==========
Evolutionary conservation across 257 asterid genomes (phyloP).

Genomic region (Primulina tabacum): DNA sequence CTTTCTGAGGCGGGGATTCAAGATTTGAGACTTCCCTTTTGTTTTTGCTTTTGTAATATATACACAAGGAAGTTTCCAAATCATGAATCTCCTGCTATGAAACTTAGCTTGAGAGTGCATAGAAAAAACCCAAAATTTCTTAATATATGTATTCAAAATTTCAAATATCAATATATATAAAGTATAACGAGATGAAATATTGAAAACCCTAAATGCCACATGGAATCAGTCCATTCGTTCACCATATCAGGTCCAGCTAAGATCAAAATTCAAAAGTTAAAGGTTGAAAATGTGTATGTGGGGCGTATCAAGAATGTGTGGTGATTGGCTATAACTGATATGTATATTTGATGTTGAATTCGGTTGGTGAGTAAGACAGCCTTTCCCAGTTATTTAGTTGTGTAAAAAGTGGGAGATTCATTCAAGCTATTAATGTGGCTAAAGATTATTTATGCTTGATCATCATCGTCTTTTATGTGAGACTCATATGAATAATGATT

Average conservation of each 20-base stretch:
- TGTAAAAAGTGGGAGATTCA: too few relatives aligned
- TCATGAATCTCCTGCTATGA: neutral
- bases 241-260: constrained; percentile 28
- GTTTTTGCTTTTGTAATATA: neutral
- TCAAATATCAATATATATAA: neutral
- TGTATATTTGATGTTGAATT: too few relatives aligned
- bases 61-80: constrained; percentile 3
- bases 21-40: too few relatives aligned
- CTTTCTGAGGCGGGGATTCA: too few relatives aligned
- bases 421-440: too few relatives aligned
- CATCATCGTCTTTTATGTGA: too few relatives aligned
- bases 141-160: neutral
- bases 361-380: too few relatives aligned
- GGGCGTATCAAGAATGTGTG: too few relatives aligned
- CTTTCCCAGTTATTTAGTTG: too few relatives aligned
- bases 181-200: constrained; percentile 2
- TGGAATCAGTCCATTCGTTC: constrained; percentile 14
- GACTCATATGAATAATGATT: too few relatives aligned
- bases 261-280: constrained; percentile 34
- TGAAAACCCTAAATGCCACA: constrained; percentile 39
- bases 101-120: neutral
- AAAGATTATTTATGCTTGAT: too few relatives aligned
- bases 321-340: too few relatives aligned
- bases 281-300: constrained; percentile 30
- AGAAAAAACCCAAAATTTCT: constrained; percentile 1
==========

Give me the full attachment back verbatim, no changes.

Evolutionary conservation across 257 asterid genomes (phyloP).

Genomic region (Primulina tabacum): DNA sequence CTTTCTGAGGCGGGGATTCAAGATTTGAGACTTCCCTTTTGTTTTTGCTTTTGTAATATATACACAAGGAAGTTTCCAAATCATGAATCTCCTGCTATGAAACTTAGCTTGAGAGTGCATAGAAAAAACCCAAAATTTCTTAATATATGTATTCAAAATTTCAAATATCAATATATATAAAGTATAACGAGATGAAATATTGAAAACCCTAAATGCCACATGGAATCAGTCCATTCGTTCACCATATCAGGTCCAGCTAAGATCAAAATTCAAAAGTTAAAGGTTGAAAATGTGTATGTGGGGCGTATCAAGAATGTGTGGTGATTGGCTATAACTGATATGTATATTTGATGTTGAATTCGGTTGGTGAGTAAGACAGCCTTTCCCAGTTATTTAGTTGTGTAAAAAGTGGGAGATTCATTCAAGCTATTAATGTGGCTAAAGATTATTTATGCTTGATCATCATCGTCTTTTATGTGAGACTCATATGAATAATGATT

Average conservation of each 20-base stretch:
- TGTAAAAAGTGGGAGATTCA: too few relatives aligned
- TCATGAATCTCCTGCTATGA: neutral
- bases 241-260: constrained; percentile 28
- GTTTTTGCTTTTGTAATATA: neutral
- TCAAATATCAATATATATAA: neutral
- TGTATATTTGATGTTGAATT: too few relatives aligned
- bases 61-80: constrained; percentile 3
- bases 21-40: too few relatives aligned
- CTTTCTGAGGCGGGGATTCA: too few relatives aligned
- bases 421-440: too few relatives aligned
- CATCATCGTCTTTTATGTGA: too few relatives aligned
- bases 141-160: neutral
- bases 361-380: too few relatives aligned
- GGGCGTATCAAGAATGTGTG: too few relatives aligned
- CTTTCCCAGTTATTTAGTTG: too few relatives aligned
- bases 181-200: constrained; percentile 2
- TGGAATCAGTCCATTCGTTC: constrained; percentile 14
- GACTCATATGAATAATGATT: too few relatives aligned
- bases 261-280: constrained; percentile 34
- TGAAAACCCTAAATGCCACA: constrained; percentile 39
- bases 101-120: neutral
- AAAGATTATTTATGCTTGAT: too few relatives aligned
- bases 321-340: too few relatives aligned
- bases 281-300: constrained; percentile 30
- AGAAAAAACCCAAAATTTCT: constrained; percentile 1